SKorea to lend 500,000 artillery shells to US, report says
SEOUL (Reuters) -South Korea has reached an agreement to lend the United States 500,000 rounds of 155mm artillery shells that could give Washington greater flexibility to supply Ukraine with ammunition, a South Korean newspaper reported on Wednesday.
The DongA Ilbo newspaper cited unidentified government sources as saying South Korea decided to "lend" the ammunition instead of selling, to minimise the possibility of South Korean shells being used in the Ukraine conflict.
South Korea's defence ministry said the allies have been exploring ways to support Ukraine but declined to confirm specific discussions.
The U.S. State Department did not immediately offer comment.
The report came after leaked highly classified U.S. military documents highlighted South Korea's difficulties dealing with pressure from Western allies to help with the supply of military aid to Ukraine.
South Korea, a key U.S. ally and major producer of artillery ammunition, says it cannot provide lethal weapons to Ukraine, citing its own security situation amid evolving nuclear and missile threats from North Korea.
The newspaper said the shells would be used primarily by the United States to fill its stockpile.
Having bought 100,000 such shells last year, the U.S. government had asked to buy the same amount or more in February, but the South Korean government sought another way to supply the ammunition.
"We've opted to significantly increase the volume of shells but take the rental method, after exploring how to respond to the request of the blood ally in good faith while sticking to the government principle of not providing lethal weapons to Ukraine," one source was quoted as saying.
The article did not provide details on the workings of the "rental menthod".
Both Seoul and Washington have confirmed they were negotiating an artillery supply deal, but there has been no official word on whether an agreement was finalised. The newspaper said the agreement was reached last month.
Foreign Minister Park Jin told reporters that he could not confirm the newspaper report, but added that the government position against providing lethal aid to Ukraine remained unchanged.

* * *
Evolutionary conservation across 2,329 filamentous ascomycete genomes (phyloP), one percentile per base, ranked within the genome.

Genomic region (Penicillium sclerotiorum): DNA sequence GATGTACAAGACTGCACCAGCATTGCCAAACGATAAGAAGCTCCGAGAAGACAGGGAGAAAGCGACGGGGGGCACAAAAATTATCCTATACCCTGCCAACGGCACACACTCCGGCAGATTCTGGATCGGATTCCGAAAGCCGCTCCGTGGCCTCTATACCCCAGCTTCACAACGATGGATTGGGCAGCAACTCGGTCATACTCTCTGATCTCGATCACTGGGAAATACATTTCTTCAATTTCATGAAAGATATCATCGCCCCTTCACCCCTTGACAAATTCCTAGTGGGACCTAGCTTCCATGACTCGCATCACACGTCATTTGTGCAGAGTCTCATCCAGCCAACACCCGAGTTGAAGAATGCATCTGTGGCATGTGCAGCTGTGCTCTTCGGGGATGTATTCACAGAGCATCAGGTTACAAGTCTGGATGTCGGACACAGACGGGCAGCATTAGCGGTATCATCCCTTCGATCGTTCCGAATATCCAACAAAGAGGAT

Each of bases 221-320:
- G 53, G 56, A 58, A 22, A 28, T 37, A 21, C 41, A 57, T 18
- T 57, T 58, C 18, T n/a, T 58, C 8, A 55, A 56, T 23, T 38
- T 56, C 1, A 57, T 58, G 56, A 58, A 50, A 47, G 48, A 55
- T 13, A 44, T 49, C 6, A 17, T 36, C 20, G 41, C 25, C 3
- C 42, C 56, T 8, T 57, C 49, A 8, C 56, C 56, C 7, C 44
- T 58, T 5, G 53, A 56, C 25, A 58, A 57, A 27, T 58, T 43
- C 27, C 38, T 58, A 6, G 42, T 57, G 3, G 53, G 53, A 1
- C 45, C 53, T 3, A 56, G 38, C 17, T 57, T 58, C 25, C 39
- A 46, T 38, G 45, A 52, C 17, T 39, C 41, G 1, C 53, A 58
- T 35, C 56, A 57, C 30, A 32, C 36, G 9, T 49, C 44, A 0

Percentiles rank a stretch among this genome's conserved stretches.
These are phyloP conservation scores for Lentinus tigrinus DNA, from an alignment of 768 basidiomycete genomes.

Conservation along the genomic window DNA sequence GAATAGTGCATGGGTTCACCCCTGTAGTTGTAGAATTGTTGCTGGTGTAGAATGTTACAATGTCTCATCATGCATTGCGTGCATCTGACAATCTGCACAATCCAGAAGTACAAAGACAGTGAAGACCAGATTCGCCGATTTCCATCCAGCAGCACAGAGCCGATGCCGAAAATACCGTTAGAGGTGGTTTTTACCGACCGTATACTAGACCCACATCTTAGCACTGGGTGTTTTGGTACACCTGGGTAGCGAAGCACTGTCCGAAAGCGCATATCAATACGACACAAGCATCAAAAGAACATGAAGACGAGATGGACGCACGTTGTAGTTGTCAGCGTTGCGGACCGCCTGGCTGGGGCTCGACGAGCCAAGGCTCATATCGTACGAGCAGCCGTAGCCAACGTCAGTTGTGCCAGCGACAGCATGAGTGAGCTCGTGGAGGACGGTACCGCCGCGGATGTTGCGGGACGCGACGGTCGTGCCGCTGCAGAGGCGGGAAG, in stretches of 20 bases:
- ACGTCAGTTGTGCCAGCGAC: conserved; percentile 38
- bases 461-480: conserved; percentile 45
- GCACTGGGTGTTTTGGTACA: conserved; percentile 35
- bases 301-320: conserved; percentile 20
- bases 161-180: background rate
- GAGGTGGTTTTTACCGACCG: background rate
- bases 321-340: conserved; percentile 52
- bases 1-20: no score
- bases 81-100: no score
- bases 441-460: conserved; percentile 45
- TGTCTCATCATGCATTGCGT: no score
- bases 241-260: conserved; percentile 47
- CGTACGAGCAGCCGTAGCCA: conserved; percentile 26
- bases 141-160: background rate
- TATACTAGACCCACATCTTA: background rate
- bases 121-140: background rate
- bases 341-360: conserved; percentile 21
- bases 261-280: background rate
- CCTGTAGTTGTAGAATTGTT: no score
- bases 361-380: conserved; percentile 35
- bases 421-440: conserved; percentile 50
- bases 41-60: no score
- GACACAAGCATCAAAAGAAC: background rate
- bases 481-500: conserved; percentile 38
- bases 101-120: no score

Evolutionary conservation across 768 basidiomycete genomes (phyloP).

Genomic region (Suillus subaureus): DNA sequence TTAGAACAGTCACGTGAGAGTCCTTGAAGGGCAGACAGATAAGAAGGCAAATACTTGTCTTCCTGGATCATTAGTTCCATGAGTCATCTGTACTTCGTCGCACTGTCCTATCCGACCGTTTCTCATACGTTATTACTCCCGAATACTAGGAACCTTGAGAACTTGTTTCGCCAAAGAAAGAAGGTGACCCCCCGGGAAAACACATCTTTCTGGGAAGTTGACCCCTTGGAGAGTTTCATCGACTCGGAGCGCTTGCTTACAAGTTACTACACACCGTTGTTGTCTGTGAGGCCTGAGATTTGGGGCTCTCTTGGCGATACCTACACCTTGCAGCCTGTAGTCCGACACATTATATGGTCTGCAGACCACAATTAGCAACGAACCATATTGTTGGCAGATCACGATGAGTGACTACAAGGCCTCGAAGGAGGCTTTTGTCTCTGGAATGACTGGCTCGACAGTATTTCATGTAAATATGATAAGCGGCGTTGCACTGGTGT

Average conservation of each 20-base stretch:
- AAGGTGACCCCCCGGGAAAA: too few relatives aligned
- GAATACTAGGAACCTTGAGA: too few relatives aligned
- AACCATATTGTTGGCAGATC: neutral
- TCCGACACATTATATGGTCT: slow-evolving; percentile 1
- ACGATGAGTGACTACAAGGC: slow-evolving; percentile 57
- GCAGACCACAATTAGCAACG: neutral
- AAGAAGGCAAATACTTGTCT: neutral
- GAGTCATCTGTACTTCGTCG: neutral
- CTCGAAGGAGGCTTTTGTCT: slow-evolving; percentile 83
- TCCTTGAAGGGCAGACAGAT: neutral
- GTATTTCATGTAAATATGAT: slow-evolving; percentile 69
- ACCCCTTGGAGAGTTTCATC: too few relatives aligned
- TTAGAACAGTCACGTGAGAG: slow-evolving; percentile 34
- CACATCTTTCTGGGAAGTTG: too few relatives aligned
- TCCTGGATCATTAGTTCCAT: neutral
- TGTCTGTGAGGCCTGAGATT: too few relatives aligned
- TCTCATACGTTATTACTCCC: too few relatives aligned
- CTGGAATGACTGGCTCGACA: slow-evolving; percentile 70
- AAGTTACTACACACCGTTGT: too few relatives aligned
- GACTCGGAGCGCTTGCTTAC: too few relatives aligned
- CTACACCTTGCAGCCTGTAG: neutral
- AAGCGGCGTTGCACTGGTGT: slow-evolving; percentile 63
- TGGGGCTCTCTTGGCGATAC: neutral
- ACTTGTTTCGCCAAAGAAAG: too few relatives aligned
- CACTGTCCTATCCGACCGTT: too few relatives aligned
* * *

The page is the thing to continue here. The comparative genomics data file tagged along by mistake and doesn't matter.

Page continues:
'GRAPPLED WITH REQUEST'
South Korea's Yoon, who is visiting Washington this month for a summit with U.S. President Joe Biden, has said Seoul had not provided any lethal weapons to Ukraine but would expand humanitarian assistance instead.
The country's assistance to Ukraine was included in classified documents that were leaked online this year and spotlighted in reporting during the last week.
In the documents, top South Korean presidential officials worried about a plan to sell shells to Washington, saying they might be diverted to Ukraine despite Seoul's position that the U.S. military should be the "end user".
One leaked bulletin, marked "Top Secret" and seen by Reuters, said Seoul as of early March "grappled with the U.S. request to provide artillery ammunition to Ukraine".
Former national security adviser Kim Sung-han "suggested the possibility of selling the 330,000 rounds of 155mm munitions to Poland, since getting the ammunition to Ukraine quickly was the ultimate goals of the United States", it said.
Reuters was unable to independently verify the authenticity of the documents. U.S. officials have said some appeared to have been modified.
Seoul and Washington were scrambling to contain the fallout of the leak, amid suspicions the U.S. could have been spying on South Korea, one of its most important allies.
Speaking at a parliamentary session, Foreign Minister Park said unauthorised wiretapping would be considered "problematic" but declined to comment when asked if the U.S. confirmed to South Korea that there was no spying on its presidential office.
"We have asked the U.S. via diplomatic channel to share with us exactly what happened and what has been confirmed," the foreign minister said.
Park said he was first briefed on the suspected leak of U.S. documents on the weekend following media reports.
(Reporting by Hyonhee Shin; Additional reporting by Idrees Ali in Washington and Soo-hyang Choi in Seoul; Editing by Simon Cameron-Moore, Gerry Doyle and Raissa Kasolowsky)